Very few healthcare providers are actually viewing the data held on the My Health Record, even though nearly 40% are regularly sending data to the platform.
Around 10,700 healthcare providers are now registered for My Health Record, but the statistics suggests that only a small fraction are using the system to source clinical data.
Over the past year, only 6.5% of registered health providers viewed at least one My Health Record document each week, while 39% uploaded documents regularly, according to data provided by the Australian Digital Health Agency.
Around 23% of the Australian population is registered for My Health Record, but less than one-third of those registered actually have an electronic health record. But the low number of views did not reflect a lack of desire to use the system, nor show a lack of potential for the system, Dr Andrew Hugman, a senior emergency consultant at Sydney’s Prince of Wales Hospital, said.
“Most emergency department staff don’t yet look at it because there is not enough relevant clinical information loaded into the My Health Record for their patients,” Dr Hugman, who is working with the Australian Commission on Safety and Quality in Health Care to establish routine use of My Health Record in emergency departments, said.
It was too early to critique My Health Record based on the number of provider views because the system was not completed yet, Dr Hugman said.
“All the relevant parts are being rolled out and it is premature to judge the product until it has been finalised,” he said.
Dr Hugman was confident that the decision to give all Australians a My Health Record by the end of 2018 (unless they chose to opt out) would drive greater use by providers. The ADHA was currently working to build connections between different providers, such as private pathology laboratories, hospitals, GP practices, and radiology, he said.
Dr Bernard Robertson-Dunn, the chair of the health committee at the Australian Privacy Foundation, said the agency was overstating the value of My Health Record by publishing data on registration without reporting the number of times that record had been downloaded for real clinical use.
“It has never said how many times it has been used in an emergency,” he said. “It has never said how much money it has saved. There are no statistics that refer to the benefit or value of the system.”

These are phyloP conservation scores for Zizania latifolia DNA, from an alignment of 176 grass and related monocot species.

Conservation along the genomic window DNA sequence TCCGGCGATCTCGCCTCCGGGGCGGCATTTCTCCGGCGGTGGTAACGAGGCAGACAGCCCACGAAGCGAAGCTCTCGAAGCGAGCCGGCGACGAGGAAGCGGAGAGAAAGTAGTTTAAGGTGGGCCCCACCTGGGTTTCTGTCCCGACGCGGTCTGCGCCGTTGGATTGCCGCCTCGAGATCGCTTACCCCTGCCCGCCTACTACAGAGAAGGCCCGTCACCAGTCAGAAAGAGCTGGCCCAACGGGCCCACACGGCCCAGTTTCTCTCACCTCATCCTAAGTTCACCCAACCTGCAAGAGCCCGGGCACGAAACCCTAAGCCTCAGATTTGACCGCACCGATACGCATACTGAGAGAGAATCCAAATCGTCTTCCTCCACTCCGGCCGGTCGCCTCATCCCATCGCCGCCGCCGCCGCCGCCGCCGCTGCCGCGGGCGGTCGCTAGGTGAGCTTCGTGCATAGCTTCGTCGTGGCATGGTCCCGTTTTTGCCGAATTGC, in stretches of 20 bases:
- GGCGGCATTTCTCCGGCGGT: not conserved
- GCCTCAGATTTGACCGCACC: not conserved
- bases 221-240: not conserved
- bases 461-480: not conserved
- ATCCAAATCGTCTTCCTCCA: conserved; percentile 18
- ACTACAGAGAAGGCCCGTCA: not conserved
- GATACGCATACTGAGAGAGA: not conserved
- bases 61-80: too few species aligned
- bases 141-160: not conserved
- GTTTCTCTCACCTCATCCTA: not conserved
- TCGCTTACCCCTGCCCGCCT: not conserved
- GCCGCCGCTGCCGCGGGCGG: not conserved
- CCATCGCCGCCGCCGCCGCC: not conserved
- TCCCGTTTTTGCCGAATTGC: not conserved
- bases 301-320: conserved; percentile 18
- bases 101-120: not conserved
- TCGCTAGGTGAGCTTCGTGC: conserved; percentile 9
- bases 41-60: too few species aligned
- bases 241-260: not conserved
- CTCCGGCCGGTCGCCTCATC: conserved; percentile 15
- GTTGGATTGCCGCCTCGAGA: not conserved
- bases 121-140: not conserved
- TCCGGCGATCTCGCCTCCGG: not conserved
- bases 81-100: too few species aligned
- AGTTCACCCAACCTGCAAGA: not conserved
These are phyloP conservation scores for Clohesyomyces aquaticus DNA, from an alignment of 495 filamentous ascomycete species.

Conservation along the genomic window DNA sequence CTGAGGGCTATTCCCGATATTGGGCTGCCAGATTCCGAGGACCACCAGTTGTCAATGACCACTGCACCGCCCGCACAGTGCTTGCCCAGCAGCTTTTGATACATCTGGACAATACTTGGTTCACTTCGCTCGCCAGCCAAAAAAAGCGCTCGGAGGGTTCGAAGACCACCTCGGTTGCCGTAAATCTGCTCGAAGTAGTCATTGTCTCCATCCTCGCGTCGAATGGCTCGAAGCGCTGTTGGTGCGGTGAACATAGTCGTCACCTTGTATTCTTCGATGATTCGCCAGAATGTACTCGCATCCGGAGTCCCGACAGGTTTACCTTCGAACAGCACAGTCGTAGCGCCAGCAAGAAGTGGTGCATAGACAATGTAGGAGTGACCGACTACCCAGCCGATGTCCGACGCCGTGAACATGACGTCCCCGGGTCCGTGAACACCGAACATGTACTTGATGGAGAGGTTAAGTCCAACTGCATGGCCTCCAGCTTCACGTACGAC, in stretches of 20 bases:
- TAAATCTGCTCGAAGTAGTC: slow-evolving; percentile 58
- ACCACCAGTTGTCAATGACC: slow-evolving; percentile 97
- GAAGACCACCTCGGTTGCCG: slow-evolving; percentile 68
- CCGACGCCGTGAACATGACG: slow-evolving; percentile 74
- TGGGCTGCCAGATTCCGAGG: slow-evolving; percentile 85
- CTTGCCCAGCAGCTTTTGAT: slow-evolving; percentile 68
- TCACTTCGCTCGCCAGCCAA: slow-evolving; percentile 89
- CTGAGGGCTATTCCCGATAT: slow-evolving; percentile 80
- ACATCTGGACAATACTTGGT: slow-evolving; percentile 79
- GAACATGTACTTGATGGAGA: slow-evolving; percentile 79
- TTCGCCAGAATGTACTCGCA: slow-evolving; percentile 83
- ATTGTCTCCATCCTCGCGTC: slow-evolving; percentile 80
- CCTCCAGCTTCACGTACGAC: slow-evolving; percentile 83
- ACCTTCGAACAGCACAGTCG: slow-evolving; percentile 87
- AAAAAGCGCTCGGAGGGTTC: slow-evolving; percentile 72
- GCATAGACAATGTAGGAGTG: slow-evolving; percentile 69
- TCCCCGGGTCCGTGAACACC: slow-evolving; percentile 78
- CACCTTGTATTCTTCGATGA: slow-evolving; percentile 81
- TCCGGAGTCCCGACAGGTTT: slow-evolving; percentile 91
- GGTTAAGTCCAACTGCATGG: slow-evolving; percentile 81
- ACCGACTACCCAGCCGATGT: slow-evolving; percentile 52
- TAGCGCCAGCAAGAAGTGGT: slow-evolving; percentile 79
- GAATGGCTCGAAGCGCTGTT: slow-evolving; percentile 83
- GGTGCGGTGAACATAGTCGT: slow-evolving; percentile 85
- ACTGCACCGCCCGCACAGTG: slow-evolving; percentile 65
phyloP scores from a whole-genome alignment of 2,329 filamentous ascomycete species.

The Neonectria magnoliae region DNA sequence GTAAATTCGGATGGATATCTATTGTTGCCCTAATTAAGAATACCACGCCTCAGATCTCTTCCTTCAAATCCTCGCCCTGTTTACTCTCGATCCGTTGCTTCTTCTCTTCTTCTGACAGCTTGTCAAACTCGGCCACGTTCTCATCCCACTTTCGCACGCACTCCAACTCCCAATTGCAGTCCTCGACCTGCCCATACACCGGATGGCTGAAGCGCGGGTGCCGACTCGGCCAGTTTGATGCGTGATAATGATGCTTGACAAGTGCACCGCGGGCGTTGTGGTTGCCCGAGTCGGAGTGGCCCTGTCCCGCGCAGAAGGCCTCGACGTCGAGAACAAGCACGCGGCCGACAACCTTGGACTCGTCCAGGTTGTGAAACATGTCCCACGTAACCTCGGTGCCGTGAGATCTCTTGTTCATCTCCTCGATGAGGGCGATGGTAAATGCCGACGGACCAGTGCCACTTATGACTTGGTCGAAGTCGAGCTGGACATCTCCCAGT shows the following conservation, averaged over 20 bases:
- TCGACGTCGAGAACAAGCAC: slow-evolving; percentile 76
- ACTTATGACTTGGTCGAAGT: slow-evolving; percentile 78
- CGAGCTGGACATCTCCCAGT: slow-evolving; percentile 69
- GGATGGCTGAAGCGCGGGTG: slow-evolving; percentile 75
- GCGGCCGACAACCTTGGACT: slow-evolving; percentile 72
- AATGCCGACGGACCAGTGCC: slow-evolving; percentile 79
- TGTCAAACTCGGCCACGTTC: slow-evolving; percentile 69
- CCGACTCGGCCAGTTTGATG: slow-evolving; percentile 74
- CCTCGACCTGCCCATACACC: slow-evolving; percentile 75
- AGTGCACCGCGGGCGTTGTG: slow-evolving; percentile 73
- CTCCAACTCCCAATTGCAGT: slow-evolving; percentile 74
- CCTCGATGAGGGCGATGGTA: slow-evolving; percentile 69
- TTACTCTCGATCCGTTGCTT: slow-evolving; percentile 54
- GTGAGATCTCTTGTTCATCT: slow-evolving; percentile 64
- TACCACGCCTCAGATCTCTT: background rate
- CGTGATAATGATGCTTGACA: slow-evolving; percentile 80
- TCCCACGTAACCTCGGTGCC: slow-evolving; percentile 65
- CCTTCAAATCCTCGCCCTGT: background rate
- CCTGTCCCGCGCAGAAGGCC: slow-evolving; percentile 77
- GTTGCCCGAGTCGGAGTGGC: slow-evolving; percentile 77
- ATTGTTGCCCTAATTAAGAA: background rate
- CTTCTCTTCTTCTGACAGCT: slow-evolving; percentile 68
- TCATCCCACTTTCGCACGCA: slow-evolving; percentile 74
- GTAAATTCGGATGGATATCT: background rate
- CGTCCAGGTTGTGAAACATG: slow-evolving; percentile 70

The ADHA currently does not produce this kind of data, but it does share numerous testimonials attesting to the current and future usefulness of the $2 billion system.
Professor Meredith Makeham, a GP and the chief medical adviser to the ADHA, said My Health Record had already provided clinical benefit in her own practice by making it quicker to source pathology results for patients that received treatment interstate.
In areas where My Health Record has already proceeded to the “opt-out” stage, there are higher rates of provider use, with 82 to 88% of general practices uploading at least one document over the past year.
Dr Chris Goodall, a GP in Cairns, said My Health Record provided information that would otherwise be very difficult to access.
It provided hospital discharge summaries faster than the normal routes, it offered access to information about medications for patients travelling to Queensland on holiday, and it eliminated the slow process of seeking authorisation and having medical information faxed through, Dr Goodall said.
“I’ve certainly used it quite a lot,” he said. “I know doctors in my practice do.”
But some GPs did not yet see the value of My Health Record and were only uploading data because of the ePIP financial incentive, Dr Goodall added.
But he was convinced that once doctors started to use the system regularly they would be “converted”.
GPs would have to get into the habit of uploading health summaries, but it was relatively easy to integrate My Health Record updates into consultations, he said. “It is probably five clicks of the mouse. It takes literally 40 seconds [per patient].”